Chip Kelly

Suggesting Chip Kelly ‘ran away’ from UO is easy, but not necessarily right

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As John summarized this morning, recently obtained documents show that Oregon and the NCAA have agreed that the university’s football program committed “several major violations” in its use of recruiting services over the past few years. The majority of the allegations are said to have occurred under former coach Chip Kelly, who left to become the coach of the Philadelphia Eagles in mid-January.

Now, Kelly’s former employer will carry on and is expected to appear in front of the NCAA’s Committee on Infractions at some point this spring, although exactly when has yet to be officially determined and/or announced. Such a timetable has given new life to accusation that Kelly got out of Dodge before he could personally be affected by whatever sanctions the NCAA hands down.

(UO has has already proposed two self-imposed sanctions: a two-year probation period and a reduction of one scholarship for each of the next three seasons. Additionally, the released docs say the NCAA’s enforcement staff made “no finding of lack of institutional control and no finding of unethical conduct”, suggesting potential penalties may not be as severe as initially thought.) 

The accusation is at least understandable when looking at things chronologically: Kelly leaves in January, one month after it was reported that a hearing with the COI was coming within the next several months; documents previously held by UO agree that major violations are at hand, though the definition of “major” is a wide brush by the NCAA’s older standards.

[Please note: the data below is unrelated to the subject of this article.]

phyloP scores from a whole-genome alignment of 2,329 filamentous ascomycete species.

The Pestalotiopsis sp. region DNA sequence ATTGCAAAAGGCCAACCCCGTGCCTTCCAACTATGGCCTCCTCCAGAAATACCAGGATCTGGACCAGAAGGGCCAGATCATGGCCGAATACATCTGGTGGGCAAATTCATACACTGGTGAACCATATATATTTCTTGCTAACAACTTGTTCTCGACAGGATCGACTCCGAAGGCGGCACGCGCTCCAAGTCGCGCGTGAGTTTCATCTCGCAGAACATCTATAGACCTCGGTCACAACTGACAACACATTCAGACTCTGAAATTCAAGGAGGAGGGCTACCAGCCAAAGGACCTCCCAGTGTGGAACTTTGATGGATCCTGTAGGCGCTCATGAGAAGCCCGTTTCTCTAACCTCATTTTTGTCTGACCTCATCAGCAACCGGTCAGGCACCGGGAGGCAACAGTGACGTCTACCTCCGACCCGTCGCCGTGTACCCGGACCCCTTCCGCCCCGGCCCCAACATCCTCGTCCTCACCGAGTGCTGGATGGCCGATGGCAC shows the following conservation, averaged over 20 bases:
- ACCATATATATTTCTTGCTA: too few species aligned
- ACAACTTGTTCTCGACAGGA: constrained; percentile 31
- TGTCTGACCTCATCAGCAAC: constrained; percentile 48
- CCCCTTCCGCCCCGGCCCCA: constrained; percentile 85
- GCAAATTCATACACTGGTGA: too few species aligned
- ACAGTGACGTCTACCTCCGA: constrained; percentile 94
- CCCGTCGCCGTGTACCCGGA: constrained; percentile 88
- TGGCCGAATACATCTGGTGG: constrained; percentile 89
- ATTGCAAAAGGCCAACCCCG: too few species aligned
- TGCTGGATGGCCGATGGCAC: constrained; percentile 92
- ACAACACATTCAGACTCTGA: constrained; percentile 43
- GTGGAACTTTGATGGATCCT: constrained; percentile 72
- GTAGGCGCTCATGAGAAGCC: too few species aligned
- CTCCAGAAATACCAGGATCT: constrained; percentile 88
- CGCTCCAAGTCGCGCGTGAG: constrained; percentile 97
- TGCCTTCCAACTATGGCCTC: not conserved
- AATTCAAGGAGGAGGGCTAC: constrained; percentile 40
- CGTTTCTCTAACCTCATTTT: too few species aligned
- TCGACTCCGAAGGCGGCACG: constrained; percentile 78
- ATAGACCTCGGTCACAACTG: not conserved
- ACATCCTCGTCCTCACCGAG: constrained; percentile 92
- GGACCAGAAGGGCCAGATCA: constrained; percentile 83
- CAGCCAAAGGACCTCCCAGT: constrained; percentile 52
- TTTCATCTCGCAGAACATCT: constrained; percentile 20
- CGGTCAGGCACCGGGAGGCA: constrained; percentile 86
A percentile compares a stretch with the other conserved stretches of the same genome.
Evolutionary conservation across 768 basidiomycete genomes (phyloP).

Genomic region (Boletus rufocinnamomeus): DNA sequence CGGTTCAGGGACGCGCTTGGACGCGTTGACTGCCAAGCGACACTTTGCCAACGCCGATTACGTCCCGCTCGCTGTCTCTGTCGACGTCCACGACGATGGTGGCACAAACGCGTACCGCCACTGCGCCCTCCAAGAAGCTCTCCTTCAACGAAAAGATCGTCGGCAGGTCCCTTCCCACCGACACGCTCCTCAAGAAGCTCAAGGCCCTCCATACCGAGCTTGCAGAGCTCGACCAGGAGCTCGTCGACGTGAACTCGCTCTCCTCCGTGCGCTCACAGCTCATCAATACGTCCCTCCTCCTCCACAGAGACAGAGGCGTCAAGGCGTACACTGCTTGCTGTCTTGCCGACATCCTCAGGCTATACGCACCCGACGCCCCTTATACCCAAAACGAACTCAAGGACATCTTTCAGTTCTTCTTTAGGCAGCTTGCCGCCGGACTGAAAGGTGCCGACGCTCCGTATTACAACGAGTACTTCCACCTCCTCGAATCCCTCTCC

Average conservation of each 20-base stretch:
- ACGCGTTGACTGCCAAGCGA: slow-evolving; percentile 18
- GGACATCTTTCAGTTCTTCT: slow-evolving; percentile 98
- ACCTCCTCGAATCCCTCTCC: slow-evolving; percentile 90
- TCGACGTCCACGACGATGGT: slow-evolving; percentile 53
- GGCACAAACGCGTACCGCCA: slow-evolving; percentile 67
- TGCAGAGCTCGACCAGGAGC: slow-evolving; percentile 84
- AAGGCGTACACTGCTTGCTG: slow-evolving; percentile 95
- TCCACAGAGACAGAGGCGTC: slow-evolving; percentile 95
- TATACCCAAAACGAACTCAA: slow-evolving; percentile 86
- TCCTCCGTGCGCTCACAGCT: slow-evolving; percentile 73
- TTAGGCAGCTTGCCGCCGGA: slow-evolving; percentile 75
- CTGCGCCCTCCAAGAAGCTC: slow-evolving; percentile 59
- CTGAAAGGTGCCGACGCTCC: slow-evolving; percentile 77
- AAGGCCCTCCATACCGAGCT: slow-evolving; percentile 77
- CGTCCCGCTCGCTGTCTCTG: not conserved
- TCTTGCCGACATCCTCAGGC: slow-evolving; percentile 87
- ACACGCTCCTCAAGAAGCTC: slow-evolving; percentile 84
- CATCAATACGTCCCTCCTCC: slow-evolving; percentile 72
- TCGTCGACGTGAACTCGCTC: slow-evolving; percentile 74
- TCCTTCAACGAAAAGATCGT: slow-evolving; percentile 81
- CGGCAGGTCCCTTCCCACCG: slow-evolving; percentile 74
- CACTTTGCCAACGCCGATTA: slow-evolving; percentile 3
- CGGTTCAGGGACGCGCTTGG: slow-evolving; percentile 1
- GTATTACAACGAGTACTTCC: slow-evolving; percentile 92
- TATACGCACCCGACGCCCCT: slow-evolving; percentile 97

Therefore, it’s an easy accusation to make. But it’s not necessarily a correct one.

The idea that Kelly “ran away” from Oregon suggests he knows what’s coming and that simply isn’t close to being true. If it was, we should all be furious with Kelly for not disclosing the upcoming Powerball numbers.

Furthermore, it ignores the fact that he was reportedly thisclose to accepting the head coaching job with the Tampa Bay Buccaneers a year ago — while the Ducks were still under the NCAA microscope. Before departing for Philly, Kelly was in the middle of a window where he was one of the hottest coaching names in the country. If the opportunity wasn’t with the Bucs, it was the Eagles. If it wasn’t the Eagles, it would have been another NFL organization the following year (or the following months). As elements of the spread offense filter up into the pro game, so has the league’s interest in great offensive minds like Kelly.

And those great minds will eventually answer that call.

Yes, yes: the timing. But when was the timing ever going to be right for Kelly? Let’s say Kelly left for the Bucs last year. Would the criticism of his departure have been any less? What if he left a year from now while Oregon was serving its punishment?   Unless Kelly stuck around long enough for UO to repay its debt, chances are he would have been criticized for leaving — whenever it was. And he simply doesn’t owe that to the Ducks.